Day 31 (of 189) the comic that launched #geniushour
I love Bill Waterson. He and a Gary Larson were huge influences as I grew up. After all, Bill pointed out the key to creativity:
(My mom laminated this one for me – but my brain synthesizes a lot and often does need a self-imposed deadline kickstart)
And Gary Larson has comics that were on many staff room walls:
I appreciated how each author had a unique perspective of the world. Watterson took some heat for depicting Calvin blowing up a school….so I guess it was just me who sometimes wished the school would be destroyed/blown up/burned etc – and I was “a good student”…..
But today’s reshare via @calvinandhobbes and https://www.gocomics.com/calvinandhobbes/2019/10/16 was one that fundamentally shifted some of my practice to a part of the day/week that went through a couple of name changes:
Chaos time (I started by saying I was “embracing chaos”)
Geniushour (this is when I shifted my mindset to “trusting the process”)
And built upon the ideation of letting students have more choice in what they learn (finding their own why for part of the day/week)
I have been thrilled by some projects – including one student even following calvins lead and diving deep into exploring more about dinosaurs.
But I had a boy create a “how to guitar” book because he was disgusted by people who wouldn’t hold the guitar right….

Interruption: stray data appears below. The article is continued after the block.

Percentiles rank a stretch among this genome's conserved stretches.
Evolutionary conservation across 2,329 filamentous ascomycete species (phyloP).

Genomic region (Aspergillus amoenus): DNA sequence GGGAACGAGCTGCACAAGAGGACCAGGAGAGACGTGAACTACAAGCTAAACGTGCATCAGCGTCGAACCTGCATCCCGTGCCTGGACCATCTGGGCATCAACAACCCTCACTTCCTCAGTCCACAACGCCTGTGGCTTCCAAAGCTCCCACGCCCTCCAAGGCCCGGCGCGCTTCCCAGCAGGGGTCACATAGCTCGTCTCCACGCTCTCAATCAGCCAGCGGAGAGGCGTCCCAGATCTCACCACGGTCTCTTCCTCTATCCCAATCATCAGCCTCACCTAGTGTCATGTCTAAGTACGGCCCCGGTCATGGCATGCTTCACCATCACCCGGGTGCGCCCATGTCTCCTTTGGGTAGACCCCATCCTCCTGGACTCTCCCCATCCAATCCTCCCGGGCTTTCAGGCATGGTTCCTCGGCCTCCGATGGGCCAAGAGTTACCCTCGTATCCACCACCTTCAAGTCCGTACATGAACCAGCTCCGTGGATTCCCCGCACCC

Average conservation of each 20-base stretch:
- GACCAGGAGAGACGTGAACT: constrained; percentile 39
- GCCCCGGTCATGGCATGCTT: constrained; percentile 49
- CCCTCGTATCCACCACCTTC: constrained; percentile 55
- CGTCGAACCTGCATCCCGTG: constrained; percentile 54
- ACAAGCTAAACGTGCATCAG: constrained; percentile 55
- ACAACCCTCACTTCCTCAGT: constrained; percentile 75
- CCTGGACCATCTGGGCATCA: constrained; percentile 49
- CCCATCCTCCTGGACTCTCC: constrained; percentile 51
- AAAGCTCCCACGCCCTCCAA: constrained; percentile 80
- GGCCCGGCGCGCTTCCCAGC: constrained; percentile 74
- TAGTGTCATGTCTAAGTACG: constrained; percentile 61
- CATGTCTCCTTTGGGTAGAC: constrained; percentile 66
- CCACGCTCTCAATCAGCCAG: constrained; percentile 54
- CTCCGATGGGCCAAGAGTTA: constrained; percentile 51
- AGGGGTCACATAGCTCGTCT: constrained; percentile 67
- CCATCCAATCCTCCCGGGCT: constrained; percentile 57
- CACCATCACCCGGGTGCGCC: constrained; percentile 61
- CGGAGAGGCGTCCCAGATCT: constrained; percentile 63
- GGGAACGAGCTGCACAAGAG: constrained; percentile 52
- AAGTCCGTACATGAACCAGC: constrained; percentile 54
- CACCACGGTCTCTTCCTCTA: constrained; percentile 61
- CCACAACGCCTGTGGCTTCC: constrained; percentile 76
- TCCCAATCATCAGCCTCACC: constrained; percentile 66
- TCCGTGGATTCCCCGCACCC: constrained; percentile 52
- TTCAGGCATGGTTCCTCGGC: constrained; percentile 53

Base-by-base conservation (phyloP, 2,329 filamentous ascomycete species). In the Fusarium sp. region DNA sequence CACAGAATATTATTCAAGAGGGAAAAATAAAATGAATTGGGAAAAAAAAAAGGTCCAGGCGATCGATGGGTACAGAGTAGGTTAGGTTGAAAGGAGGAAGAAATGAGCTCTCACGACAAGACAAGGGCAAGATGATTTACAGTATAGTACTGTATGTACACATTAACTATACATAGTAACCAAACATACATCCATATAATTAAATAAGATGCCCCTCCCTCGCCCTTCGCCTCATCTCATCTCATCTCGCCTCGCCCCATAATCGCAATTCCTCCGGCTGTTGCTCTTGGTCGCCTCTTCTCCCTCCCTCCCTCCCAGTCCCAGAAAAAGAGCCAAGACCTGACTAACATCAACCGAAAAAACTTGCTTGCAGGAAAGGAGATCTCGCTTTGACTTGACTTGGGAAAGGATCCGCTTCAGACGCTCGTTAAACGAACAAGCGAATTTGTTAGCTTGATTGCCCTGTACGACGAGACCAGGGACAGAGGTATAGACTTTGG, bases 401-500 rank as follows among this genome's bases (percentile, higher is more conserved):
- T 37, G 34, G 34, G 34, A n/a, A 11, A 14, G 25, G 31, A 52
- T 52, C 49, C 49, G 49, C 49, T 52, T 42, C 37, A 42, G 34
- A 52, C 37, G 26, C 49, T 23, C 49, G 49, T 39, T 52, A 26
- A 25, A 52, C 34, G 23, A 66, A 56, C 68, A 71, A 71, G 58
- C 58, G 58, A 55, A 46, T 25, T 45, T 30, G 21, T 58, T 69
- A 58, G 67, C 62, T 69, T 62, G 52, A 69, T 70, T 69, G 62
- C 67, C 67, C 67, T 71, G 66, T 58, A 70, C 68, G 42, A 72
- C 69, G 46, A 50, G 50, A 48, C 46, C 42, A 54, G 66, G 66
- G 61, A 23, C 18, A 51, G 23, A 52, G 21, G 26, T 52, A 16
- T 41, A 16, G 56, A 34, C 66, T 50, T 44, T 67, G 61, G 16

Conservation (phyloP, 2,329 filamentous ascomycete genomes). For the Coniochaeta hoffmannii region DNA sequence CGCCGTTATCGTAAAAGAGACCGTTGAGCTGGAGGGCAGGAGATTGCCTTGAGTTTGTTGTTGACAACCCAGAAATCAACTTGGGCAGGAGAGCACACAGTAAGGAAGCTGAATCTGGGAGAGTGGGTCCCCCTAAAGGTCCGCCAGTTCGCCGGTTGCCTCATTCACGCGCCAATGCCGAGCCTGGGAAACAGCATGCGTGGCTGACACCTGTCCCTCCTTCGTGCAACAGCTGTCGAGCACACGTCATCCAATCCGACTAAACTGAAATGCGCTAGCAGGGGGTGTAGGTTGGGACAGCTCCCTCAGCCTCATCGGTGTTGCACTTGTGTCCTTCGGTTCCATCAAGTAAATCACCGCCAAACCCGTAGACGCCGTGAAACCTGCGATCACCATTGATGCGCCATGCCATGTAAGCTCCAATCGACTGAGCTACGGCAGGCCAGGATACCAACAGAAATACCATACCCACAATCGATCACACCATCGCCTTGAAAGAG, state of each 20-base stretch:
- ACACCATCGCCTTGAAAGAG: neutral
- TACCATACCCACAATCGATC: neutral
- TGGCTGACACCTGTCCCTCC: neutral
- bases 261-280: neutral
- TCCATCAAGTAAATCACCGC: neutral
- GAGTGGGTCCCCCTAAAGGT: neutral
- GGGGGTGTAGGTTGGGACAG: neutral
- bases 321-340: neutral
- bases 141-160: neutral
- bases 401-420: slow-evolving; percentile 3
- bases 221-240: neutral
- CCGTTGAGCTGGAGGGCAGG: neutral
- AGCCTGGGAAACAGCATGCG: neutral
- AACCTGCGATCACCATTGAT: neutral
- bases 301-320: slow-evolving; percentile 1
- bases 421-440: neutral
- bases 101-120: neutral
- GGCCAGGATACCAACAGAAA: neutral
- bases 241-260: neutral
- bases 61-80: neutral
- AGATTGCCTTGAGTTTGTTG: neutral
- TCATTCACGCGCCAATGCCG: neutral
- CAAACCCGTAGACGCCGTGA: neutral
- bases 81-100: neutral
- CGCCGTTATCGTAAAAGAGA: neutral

And a girl who had an idea for a craft fair sale project:
This is when I love geniushour most. But I also know that
a) sometimes kids don’t know what they want to explore because they’ve never had the chance to have a choice
b) sometimes what you think is going to be cool because a friend loves to do it – is not going to be a passion for you.
Thus I am okay with learners abandoning learning because this is meant to be a passion and not have a true “deadline” (some parents did not like that I hoped this would be something their children would still be working on in grade 11 – we were in grade 7 at the time).
This was my first foray into PBL (project based learning) and this expanded significantly into more subject areas! It led me more into the value of formative descriptive feedback over scores and personalized learning journeys over years rather than artificial units of time. Why do we have to show that we know fractions by November when they are really more complex to fully understand at this age (grade 4ish)
Im sure I would’ve gotten to PBL and geniushour, but Calvin & Hobbes certainly clarified they why for me!